1. What options do I have for relieving pain due to nodular acne?
Nodular acne is painful because it involves pimples that are deep in the skin, which is also where your pain receptors are located. Warm compresses and steam showers can help release some pressure in your skin at home.
A board-certified dermatologist can also help with a system of treatments. This may include steroids that are injected directly into painful pimples.
2. Nothing has worked to clear my acne. What other treatment options do I have?
Even if you have severe acne, you can experience clear skin. Simple things like washing your face daily, removing makeup completely, and not using facial oils can greatly decrease breakouts.
Topical creams you can buy at pharmacies can only do some much if your pimples are deep and big. This is because creams can only permeate so far into the skin.
For nodular acne that involves deep pimples, the best option for treatment is to add some kind of oral medication. A board-certified dermatologist can prescribe a variety of oral medications to treat pimples from the inside out.
There are two types of oral medications that can be prescribed to male patients: antibiotics and isotretinoin (high-dose vitamin A). For females, there are four oral medication choices: antibiotics, isotretinoin, birth control pills, and a medication called spironolactone that works to reduce male hormones in women.
3. Are there any side effects to certain treatments, and how can I manage them?
Oral antibiotics for acne are usually well-tolerated but can lead to side effects in some people. This can include nausea, stomach aches, muscle aches, rashes, and sensitivity to the sun. If you experience any side effects, stop taking the medication and call your doctor.
Isotretinoin can help reduce acne scarring and is especially useful for people who’ve tried other medications that haven’t worked. But female patients can’t take isotretinoin during pregnancy, as it can lead to birth defects. Many patients experience dryness when taking isotretinoin, including dry skin, dry eyes, and dry lips.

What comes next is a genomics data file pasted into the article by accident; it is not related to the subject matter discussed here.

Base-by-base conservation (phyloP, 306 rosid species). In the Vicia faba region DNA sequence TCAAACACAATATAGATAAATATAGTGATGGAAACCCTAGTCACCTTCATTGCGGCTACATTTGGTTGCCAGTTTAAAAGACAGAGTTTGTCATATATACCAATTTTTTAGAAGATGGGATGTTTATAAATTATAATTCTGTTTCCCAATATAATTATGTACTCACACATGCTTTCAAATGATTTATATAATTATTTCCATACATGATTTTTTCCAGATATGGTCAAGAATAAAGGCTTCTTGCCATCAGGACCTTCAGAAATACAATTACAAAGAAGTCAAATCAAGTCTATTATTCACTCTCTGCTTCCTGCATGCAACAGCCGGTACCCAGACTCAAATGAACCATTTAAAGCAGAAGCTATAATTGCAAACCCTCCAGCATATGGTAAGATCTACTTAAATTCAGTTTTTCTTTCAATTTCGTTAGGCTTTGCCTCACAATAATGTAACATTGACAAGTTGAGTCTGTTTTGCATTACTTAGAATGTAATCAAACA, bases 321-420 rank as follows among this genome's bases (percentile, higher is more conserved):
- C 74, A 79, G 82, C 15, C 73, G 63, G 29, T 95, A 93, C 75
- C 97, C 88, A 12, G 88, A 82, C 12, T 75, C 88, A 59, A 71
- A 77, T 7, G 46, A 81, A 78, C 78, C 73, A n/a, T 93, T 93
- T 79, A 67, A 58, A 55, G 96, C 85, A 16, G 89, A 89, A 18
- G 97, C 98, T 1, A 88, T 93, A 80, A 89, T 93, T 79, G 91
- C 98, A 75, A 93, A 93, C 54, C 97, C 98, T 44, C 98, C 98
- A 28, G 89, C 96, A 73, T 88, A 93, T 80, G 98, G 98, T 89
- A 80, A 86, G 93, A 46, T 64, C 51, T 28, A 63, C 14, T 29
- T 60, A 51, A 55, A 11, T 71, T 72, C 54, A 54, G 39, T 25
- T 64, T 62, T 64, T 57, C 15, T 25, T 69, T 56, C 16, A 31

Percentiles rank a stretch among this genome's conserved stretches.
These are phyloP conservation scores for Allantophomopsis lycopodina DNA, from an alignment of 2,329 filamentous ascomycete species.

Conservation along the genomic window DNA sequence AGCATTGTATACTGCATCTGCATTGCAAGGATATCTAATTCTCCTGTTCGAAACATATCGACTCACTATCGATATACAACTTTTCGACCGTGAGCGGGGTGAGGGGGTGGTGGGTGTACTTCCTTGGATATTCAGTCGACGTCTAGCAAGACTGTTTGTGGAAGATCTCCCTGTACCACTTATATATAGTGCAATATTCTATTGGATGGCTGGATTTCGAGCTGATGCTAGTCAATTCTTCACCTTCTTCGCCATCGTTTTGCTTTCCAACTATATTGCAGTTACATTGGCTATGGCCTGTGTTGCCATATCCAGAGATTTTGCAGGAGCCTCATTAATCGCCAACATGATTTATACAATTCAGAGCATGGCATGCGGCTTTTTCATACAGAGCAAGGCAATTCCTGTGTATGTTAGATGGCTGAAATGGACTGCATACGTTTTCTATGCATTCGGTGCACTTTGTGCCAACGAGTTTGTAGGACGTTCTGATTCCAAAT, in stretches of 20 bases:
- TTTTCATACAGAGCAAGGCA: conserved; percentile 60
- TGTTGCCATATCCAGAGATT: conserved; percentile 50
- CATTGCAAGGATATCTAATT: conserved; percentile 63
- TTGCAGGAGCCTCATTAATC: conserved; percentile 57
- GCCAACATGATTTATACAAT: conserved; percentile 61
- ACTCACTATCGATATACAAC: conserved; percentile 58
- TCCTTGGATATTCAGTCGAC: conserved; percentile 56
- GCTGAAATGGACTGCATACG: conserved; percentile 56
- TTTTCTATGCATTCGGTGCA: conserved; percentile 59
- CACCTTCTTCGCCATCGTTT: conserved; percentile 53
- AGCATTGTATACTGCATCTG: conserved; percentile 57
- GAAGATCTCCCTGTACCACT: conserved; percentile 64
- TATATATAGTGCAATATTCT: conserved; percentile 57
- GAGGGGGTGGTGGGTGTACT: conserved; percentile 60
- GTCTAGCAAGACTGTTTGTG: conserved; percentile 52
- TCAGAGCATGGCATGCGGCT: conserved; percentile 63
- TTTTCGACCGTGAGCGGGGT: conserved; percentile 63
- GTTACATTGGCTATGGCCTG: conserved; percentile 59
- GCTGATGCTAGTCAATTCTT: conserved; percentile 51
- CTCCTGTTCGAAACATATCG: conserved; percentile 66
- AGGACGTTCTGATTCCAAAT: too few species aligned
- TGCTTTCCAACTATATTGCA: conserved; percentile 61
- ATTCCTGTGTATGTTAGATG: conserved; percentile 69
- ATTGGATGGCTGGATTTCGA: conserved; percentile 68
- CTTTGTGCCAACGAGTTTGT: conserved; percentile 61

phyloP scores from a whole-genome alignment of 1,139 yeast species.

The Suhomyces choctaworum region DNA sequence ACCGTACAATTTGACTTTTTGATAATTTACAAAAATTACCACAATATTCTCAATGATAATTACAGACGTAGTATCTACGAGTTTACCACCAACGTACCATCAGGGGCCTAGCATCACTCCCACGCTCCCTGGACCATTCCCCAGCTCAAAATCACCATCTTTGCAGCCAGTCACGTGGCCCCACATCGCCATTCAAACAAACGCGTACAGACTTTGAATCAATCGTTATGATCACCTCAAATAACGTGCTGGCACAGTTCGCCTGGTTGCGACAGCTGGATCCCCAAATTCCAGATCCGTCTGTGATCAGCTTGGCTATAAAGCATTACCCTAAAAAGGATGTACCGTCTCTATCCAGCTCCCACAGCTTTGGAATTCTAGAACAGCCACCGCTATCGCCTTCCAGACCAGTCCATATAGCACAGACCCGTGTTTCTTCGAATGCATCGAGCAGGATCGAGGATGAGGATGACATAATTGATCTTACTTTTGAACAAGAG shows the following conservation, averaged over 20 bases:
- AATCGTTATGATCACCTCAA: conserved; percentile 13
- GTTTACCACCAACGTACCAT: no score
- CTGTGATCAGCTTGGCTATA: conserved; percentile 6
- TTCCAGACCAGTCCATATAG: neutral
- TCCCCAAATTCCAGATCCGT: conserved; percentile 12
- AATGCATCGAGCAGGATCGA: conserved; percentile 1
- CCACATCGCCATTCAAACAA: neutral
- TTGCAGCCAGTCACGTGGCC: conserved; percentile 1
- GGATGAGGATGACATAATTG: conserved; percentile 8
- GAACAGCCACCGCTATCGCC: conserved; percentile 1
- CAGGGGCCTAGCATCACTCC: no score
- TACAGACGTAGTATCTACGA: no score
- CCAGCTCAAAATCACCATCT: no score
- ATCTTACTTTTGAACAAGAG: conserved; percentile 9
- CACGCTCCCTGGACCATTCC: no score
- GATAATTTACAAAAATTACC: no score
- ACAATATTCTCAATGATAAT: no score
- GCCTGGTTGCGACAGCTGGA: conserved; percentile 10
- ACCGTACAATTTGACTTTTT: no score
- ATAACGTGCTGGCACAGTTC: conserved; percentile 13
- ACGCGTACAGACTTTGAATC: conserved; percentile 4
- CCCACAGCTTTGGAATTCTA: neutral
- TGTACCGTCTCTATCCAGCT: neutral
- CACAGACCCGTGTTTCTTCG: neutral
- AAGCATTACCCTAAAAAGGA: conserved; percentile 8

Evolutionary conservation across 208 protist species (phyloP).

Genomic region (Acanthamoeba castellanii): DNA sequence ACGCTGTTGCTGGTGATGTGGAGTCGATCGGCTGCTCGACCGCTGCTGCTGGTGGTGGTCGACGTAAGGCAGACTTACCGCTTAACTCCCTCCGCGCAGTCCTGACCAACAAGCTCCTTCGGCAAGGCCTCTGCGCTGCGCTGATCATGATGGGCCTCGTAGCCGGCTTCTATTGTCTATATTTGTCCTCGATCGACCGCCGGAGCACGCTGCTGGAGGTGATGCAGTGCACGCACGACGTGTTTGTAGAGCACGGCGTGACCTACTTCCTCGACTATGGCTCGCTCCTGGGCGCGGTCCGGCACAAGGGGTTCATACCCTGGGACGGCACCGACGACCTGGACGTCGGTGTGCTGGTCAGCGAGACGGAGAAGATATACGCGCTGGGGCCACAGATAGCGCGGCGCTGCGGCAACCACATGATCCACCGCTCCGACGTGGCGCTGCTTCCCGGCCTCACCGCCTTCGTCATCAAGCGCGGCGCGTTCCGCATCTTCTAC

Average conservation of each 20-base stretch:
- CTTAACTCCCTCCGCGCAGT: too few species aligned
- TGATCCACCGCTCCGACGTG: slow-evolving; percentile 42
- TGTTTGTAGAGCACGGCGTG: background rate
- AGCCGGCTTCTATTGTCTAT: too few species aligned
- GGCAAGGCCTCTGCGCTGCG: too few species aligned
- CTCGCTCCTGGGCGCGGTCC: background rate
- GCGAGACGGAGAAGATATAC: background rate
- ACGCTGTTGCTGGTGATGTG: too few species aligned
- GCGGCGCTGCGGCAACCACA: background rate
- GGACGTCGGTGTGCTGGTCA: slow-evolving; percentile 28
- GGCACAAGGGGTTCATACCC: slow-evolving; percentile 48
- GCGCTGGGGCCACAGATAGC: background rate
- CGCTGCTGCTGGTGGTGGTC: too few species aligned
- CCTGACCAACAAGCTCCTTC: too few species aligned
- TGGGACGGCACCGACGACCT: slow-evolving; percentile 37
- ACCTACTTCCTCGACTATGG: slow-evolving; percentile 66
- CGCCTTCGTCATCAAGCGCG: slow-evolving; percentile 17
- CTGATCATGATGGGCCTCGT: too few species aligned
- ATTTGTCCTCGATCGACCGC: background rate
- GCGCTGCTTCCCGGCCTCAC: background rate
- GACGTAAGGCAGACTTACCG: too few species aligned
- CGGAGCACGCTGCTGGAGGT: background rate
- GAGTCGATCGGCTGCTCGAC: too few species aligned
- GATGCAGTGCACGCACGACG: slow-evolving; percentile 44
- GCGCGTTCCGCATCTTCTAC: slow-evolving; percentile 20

People may also experience muscle aches or gastrointestinal upset, although this is less common. Also, people living with depression or Crohn’s disease may not be able to take isotretinoin.
4. What can I do to manage my acne at home?
Many home remedies that you may read about for treating acne like honey, aspirin, and toothpaste aren’t effective as a skin care regimen. Washing your face in the morning and at night, removing all makeup, and taking a few topical medications like an antibiotic lotion and retinol lotion can greatly improve the severity of your acne.
5. Can my diet help manage my symptoms?
If you find that you experience more acne breakouts after consuming milk, you may benefit from reducing
Still, more research on the connections between eating certain foods and acne is needed.
6. What can I do to prevent scarring?
Use the medication prescribed by your doctor as directed and go to frequent follow-up appointments to make sure that you’re getting better fast.
Microneedling may also help to reduce acne scars with little downtime. Ask your dermatologist if they provide this in their office or if they recommend other cosmetic treatments to reduce scarring.
7. How can I treat nodular acne on hard-to-reach places like my back?
There are several washes that can effectively target nodular acne on your back. I recommend using a scrub wash at least once a week that contains alpha hydroxy acid and beta hydroxy acid. These ingredients help clean out and unclog your pores, smooth your skin texture, and help with darks spots, or hyperpigmentation, that are left from old acne bumps.
8. Nodular acne has greatly affected my self-esteem. How can I get help?
Having acne can take a toll on your emotional well-being. A board-certified dermatologist can work with you to get you on a skin care regimen that’s best for your skin. While it may take a few weeks to see improvements, know that you can have clear skin with the right treatments.
If you’re experiencing symptoms of depression or anxiety that don’t seem to go away, talk to your doctor. They can recommend a mental health professional to help you manage your symptoms.
Dr. Morgan Rabach is a board-certified dermatologist with expertise in cosmetic procedures such as neuromodulators (Botox and Dysport), dermal fillers (Juvéderm, Restylane, Radiesse, and Sculptra), and the full spectrum of medical dermatology. In addition to her private practice, she is assistant professor in the Department of Dermatology at Mount Sinai Hospital. After graduating from Brown University with honors in biology, Dr. Rabach earned her medical degree from New York University School of Medicine. She completed her medical internship at Yale New Haven Hospital and her dermatology residency at SUNY Downstate Medical Center, where she served as chief resident. Dr. Rabach’s practice encompasses medical, surgical, and cosmetic dermatology, and she tailors her treatments to the individual needs of each patient.